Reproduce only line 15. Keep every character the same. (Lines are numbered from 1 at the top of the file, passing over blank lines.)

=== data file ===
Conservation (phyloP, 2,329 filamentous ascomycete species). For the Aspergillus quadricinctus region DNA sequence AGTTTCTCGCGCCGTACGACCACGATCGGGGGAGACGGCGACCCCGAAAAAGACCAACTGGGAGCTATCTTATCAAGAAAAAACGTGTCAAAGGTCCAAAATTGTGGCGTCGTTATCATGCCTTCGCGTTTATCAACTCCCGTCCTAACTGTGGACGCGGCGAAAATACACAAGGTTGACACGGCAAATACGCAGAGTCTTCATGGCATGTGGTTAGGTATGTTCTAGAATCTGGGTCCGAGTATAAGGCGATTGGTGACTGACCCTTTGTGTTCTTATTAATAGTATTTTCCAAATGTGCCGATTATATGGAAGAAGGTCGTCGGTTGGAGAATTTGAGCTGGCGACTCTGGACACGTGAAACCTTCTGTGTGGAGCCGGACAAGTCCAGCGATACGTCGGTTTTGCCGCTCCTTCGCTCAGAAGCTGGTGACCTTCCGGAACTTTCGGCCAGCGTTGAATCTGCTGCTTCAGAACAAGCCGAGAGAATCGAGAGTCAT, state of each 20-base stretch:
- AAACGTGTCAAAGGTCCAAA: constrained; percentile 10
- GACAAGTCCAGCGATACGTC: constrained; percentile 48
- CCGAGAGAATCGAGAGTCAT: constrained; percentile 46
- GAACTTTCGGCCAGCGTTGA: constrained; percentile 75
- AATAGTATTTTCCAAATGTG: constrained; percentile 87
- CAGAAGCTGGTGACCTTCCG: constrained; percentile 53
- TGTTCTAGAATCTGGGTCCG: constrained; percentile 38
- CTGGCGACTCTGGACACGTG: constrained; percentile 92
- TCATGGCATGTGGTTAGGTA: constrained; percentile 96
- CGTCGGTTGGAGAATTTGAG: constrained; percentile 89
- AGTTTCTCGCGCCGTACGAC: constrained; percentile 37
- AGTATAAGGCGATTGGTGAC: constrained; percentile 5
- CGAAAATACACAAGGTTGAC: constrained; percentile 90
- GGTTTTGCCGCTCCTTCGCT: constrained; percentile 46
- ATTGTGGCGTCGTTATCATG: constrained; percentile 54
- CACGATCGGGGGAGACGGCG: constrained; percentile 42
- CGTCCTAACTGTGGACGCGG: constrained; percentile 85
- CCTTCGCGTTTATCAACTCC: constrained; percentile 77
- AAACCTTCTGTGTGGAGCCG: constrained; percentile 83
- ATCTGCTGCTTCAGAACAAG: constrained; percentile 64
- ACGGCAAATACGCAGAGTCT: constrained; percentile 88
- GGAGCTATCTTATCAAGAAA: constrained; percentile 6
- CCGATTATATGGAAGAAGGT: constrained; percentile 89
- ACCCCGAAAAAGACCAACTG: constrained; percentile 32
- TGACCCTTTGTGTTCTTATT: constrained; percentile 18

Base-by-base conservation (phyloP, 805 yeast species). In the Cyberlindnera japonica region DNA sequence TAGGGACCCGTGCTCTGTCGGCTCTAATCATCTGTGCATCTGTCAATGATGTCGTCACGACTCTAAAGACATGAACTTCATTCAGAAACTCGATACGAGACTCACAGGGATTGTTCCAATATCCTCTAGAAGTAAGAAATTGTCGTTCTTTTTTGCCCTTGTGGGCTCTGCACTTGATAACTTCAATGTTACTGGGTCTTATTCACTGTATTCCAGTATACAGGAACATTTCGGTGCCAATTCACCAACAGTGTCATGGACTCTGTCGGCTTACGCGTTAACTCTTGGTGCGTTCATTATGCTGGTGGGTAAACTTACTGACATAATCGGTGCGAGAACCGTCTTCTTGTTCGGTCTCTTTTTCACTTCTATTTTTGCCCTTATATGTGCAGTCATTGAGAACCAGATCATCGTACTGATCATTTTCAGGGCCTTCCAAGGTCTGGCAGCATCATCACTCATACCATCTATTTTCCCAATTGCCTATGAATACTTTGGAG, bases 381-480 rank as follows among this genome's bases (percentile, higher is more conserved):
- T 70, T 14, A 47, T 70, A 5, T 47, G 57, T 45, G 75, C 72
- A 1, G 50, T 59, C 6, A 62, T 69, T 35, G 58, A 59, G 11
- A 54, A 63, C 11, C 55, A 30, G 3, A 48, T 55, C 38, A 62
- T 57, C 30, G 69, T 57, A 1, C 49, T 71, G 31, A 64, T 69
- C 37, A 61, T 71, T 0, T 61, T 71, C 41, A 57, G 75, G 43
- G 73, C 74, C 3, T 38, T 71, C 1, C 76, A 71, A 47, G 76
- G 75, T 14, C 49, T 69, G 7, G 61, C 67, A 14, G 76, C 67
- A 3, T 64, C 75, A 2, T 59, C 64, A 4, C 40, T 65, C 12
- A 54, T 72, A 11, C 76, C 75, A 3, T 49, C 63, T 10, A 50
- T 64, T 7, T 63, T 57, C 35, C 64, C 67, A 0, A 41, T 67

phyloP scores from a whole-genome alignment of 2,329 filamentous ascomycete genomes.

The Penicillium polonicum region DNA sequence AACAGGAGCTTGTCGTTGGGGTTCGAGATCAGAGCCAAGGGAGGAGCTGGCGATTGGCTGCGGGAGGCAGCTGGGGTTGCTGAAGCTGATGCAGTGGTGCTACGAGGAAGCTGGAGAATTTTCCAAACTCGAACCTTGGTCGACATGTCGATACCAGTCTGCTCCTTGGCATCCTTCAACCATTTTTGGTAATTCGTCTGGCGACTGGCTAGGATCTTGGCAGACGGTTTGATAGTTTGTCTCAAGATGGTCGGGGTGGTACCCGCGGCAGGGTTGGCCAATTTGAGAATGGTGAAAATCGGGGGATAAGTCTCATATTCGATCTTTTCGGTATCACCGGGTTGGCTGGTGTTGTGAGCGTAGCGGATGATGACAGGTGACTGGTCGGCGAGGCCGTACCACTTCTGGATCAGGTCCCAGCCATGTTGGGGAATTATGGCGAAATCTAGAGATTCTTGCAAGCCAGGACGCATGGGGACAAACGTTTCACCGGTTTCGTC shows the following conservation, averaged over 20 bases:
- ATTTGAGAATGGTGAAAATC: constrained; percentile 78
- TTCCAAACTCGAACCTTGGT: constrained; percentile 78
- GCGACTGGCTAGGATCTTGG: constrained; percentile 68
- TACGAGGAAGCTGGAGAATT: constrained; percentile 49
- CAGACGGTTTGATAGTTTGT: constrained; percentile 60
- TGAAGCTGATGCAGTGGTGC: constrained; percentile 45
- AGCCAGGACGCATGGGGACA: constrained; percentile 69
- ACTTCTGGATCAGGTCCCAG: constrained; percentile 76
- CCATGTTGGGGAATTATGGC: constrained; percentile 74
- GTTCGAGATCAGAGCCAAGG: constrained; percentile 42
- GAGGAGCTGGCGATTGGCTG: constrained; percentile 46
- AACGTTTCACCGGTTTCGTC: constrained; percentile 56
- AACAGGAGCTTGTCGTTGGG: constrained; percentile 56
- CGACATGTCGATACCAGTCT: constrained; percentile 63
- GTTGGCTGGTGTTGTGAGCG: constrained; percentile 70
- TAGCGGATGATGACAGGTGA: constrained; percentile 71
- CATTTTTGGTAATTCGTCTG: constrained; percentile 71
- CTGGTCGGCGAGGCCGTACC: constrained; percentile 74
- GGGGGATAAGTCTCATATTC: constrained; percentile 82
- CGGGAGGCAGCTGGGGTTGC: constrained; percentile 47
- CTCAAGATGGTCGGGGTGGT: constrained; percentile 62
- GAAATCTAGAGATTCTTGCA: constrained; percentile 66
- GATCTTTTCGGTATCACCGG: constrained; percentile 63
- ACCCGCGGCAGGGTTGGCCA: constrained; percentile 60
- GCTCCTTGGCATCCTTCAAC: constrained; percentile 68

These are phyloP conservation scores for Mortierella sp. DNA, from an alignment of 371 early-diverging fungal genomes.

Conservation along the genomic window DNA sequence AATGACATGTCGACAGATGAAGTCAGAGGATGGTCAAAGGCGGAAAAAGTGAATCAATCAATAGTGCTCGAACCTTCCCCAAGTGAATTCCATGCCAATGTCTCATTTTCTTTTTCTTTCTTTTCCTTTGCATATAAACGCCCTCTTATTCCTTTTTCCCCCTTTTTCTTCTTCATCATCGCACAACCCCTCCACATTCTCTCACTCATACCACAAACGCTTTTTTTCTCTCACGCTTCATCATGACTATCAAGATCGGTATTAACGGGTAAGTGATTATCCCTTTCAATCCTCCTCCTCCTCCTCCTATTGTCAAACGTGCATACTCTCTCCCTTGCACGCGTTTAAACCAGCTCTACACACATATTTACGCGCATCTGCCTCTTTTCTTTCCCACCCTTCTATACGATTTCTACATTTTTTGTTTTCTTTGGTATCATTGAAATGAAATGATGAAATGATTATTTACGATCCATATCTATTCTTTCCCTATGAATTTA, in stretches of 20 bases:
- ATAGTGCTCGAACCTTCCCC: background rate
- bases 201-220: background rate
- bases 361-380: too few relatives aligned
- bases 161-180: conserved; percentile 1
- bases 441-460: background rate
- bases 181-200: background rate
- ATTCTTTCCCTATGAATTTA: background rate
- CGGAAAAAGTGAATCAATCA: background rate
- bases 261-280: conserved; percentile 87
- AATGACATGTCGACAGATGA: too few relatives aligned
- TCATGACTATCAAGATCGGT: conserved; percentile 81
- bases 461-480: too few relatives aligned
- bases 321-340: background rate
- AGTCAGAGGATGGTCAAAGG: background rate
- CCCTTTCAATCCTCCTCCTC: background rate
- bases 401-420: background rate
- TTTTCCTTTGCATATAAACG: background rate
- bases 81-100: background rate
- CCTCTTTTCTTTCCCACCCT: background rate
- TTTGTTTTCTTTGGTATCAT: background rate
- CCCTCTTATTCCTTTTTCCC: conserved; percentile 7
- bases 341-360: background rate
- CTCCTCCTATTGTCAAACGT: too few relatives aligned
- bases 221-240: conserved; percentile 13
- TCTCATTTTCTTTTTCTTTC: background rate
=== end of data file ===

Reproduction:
- GGTTTTGCCGCTCCTTCGCT: constrained; percentile 46